Coulass History, Family Crest & Coats of Arms
The Anglo-Saxon name Coulass comes from the personal name Nicholas. A common diminutive of the name Nicholas was Colin. 
Saint Collen was a 7th-century monk who gave his name to Llangollen, Denbighshire which translates from the Welsh as "church of the hazel-wood."
Early Origins of the Coulass family
The surname Coulass was first found in various counties throughout old Britain. By example, the Hundreorum Rolls of 1273 list William de Colince or Colunce as holding lands at Chadlington, Oxford, and Hugh de Culunce had custody of Pont Orson temp. King John, c. 1200. Ernis de Coulonces married a daughter of William de Warrenne, Earl of Surrey, temp. Henry I. and Hugh de Colonches in 1165, held a barony of four fees. Adam de Coulnce paid a fine to the King in Oxfordshire 1203, and Hugh de Coulnce confirmed lands to Mottisfont Priory 
We must look to Somerset to view an early entry for an early phonetic match to the more popular spellings of today. For it is there that John Colyngs was listed as holding lands, 1 Edward III (during the first year of the reign of King Edward III.) 
Down in Cornwall, the Halset manor in Lesnewth, "belonged to the family of Colyn but in the reign of James I. it was the property of Thomas Southcott, Esq. and Mr. Humphrey Brown." 
Again in Cornwall, "the manor of Luxulian was in the family of Collins in the reign of Elizabeth, after which it became the property of the Kendalls." 
Early History of the Coulass family
This web page shows only a small excerpt of our Coulass research. Another 105 words (8 lines of text) covering the years 1500, 1576, 1651, 1624, 1711, 1618, 1667, 1623, 1690, 1625, 1683, 1653, 1705, 1697, 1660, 1172 and are included under the topic Early Coulass History in all our PDF Extended History products and printed products wherever possible.
Coulass Spelling Variations
Before the last few hundred years, the English language had no fast system of spelling rules. For that reason, spelling variations are commonly found in early Anglo-Saxon surnames. Over the years, many variations of the name Coulass were recorded, including Collins, Collin, Collings, Colling, Collis, Caullins, Caulling, Caullings, Caullis, Colins, Colings, Coliss and many more.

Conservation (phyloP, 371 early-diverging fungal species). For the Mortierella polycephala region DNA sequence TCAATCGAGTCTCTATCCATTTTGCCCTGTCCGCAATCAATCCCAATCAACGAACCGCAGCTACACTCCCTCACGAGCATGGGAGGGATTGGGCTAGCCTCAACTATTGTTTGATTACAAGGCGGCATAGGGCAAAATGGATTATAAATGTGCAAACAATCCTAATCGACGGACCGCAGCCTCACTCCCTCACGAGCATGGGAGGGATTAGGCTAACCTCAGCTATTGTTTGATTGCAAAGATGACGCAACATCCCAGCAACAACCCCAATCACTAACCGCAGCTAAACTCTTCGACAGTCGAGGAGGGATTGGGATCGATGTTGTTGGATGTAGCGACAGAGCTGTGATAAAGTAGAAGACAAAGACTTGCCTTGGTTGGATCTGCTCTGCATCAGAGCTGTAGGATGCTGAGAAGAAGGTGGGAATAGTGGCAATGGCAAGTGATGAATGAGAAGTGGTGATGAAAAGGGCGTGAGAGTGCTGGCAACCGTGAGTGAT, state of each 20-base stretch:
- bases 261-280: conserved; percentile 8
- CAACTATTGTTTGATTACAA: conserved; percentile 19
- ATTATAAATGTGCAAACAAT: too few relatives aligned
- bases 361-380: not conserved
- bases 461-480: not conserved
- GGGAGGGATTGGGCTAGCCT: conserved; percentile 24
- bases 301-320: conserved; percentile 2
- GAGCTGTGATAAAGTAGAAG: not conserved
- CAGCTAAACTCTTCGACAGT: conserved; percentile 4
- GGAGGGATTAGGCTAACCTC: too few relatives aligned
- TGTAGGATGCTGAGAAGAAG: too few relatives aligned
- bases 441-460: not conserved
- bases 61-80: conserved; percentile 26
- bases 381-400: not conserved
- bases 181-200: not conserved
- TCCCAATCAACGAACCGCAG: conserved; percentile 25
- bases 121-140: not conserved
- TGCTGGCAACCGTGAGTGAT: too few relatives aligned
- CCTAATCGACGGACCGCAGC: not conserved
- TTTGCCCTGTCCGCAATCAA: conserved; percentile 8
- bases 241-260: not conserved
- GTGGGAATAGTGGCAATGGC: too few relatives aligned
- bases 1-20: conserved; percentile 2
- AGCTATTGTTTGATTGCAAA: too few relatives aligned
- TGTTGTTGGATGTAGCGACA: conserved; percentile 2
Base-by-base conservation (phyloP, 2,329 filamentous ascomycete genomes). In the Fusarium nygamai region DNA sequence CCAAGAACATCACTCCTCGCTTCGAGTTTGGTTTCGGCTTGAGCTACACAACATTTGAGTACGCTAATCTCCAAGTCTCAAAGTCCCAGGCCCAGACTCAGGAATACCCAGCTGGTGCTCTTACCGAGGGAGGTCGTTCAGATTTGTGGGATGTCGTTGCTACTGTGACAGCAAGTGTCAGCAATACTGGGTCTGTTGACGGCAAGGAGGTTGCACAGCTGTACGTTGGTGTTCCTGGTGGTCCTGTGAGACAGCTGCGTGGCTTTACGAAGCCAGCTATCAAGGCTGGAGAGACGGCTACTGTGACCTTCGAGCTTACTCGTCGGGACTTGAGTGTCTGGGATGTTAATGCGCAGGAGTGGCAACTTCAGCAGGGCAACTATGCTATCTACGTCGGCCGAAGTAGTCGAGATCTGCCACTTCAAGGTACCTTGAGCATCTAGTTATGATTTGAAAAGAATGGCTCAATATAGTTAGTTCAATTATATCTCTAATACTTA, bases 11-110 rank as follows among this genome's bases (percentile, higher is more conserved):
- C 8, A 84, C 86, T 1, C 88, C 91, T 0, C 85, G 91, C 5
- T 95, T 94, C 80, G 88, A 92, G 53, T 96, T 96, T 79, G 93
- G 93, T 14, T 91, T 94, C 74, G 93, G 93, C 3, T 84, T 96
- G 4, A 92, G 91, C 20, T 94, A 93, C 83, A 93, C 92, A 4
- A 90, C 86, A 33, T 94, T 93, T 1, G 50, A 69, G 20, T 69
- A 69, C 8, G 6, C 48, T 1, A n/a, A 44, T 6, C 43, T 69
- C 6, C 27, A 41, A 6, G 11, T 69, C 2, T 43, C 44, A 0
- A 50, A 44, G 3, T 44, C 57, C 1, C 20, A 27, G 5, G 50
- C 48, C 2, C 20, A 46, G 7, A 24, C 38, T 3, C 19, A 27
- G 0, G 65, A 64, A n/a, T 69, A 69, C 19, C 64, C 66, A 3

Early Notables of the Coulass family (pre 1700)
Distinguished members of the family include Samuel Collins (1576-1651), an English clergyman and academic, Regius Professor of Divinity at Cambridge and Provost of King's College, Cambridge; and his son, John Collins (1624-1711), an English academic and politician; Abraham Cowley (1618-1667), an English poet born in the City of London; John Collinges (1623-1690), an English Presbyterian theologian, participant in the Savoy Conference, ejected minister, and prolific writer; John Collins (1625-1683), an...
Migration of the Coulass family to Ireland
Some of the Coulass family moved to Ireland, but this topic is not covered in this excerpt.
Migration of the Coulass family
To escape oppression and starvation at that time, many English families left for the "open frontiers" of the New World with all its perceived opportunities. In droves people migrated to the many British colonies, those in North America in particular, paying high rates for passages in cramped, unsafe ships. Although many of the settlers did not make the long passage alive, those who did see the shores of North America perceived great opportunities before them. Many of the families that came from England went on to make essential contributions to the emerging nations of Canada and the United States. Research into various historical records revealed some of first members of the Coulass family emigrate to North America: Alary Collin who settled in Philadelphia, Pa. in 1774; George Collin settled in Maryland in 1775; Patrick Collin settled in New Castle County, Del. in 1856.